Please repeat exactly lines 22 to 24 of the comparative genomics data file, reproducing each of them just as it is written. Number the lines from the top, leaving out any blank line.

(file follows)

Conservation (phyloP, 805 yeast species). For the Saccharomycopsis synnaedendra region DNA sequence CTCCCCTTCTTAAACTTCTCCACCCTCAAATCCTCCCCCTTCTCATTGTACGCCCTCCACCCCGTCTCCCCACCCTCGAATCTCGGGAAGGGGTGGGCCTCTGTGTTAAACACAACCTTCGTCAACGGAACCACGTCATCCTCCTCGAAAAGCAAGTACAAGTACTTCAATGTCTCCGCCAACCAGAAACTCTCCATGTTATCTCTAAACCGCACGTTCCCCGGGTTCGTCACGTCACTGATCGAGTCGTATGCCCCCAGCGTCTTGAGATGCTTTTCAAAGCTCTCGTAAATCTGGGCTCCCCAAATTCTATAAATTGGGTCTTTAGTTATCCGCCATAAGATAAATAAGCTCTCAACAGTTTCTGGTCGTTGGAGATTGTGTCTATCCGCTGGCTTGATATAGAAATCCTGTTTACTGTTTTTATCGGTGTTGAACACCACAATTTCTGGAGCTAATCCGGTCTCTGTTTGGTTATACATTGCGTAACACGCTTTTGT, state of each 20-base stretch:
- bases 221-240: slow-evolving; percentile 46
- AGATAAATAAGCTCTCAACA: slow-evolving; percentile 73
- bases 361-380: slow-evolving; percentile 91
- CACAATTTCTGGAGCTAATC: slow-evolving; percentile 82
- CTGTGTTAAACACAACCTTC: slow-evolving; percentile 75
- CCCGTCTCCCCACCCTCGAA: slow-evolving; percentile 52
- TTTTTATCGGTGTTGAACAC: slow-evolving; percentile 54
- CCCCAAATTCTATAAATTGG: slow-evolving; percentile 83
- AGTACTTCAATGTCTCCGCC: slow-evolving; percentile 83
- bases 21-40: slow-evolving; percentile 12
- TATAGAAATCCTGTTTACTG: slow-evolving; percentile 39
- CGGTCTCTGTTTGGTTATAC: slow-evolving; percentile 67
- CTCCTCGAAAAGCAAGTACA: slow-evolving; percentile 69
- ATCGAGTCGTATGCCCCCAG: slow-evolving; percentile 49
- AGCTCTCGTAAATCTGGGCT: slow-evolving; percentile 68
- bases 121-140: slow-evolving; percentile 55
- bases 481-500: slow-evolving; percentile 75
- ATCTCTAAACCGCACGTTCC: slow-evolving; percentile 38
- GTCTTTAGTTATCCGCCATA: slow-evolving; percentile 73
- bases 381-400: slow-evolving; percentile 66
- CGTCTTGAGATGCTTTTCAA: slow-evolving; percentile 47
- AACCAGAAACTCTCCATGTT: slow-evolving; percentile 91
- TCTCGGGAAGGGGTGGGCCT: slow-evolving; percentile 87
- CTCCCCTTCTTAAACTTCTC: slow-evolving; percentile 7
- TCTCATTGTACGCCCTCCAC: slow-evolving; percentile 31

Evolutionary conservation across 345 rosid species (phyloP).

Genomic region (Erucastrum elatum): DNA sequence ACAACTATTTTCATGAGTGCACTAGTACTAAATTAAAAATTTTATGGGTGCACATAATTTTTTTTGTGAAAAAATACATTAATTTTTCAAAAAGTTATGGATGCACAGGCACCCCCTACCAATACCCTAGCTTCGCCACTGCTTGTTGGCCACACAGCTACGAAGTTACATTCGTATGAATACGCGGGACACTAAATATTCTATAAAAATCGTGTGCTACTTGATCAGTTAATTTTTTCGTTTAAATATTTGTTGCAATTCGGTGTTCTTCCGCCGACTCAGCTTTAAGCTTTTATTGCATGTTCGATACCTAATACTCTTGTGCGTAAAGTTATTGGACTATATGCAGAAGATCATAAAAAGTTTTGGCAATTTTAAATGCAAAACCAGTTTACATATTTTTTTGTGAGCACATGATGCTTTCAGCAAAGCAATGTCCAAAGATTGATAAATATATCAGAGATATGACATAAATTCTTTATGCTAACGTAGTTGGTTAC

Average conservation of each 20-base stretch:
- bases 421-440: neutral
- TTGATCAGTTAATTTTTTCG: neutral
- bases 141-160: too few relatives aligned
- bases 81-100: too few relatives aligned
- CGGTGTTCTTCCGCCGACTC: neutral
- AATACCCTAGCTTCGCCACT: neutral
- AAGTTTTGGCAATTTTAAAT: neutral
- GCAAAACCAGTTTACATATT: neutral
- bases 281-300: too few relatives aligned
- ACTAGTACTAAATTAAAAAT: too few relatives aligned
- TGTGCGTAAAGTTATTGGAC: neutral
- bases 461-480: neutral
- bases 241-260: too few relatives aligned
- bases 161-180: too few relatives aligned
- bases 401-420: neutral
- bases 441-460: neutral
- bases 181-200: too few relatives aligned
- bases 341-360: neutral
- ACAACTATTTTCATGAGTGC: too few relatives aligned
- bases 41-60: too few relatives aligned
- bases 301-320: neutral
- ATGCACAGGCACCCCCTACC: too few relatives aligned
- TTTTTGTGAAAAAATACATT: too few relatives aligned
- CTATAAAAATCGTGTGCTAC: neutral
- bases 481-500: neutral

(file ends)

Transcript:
- CGTCTTGAGATGCTTTTCAA: slow-evolving; percentile 47
- AACCAGAAACTCTCCATGTT: slow-evolving; percentile 91
- TCTCGGGAAGGGGTGGGCCT: slow-evolving; percentile 87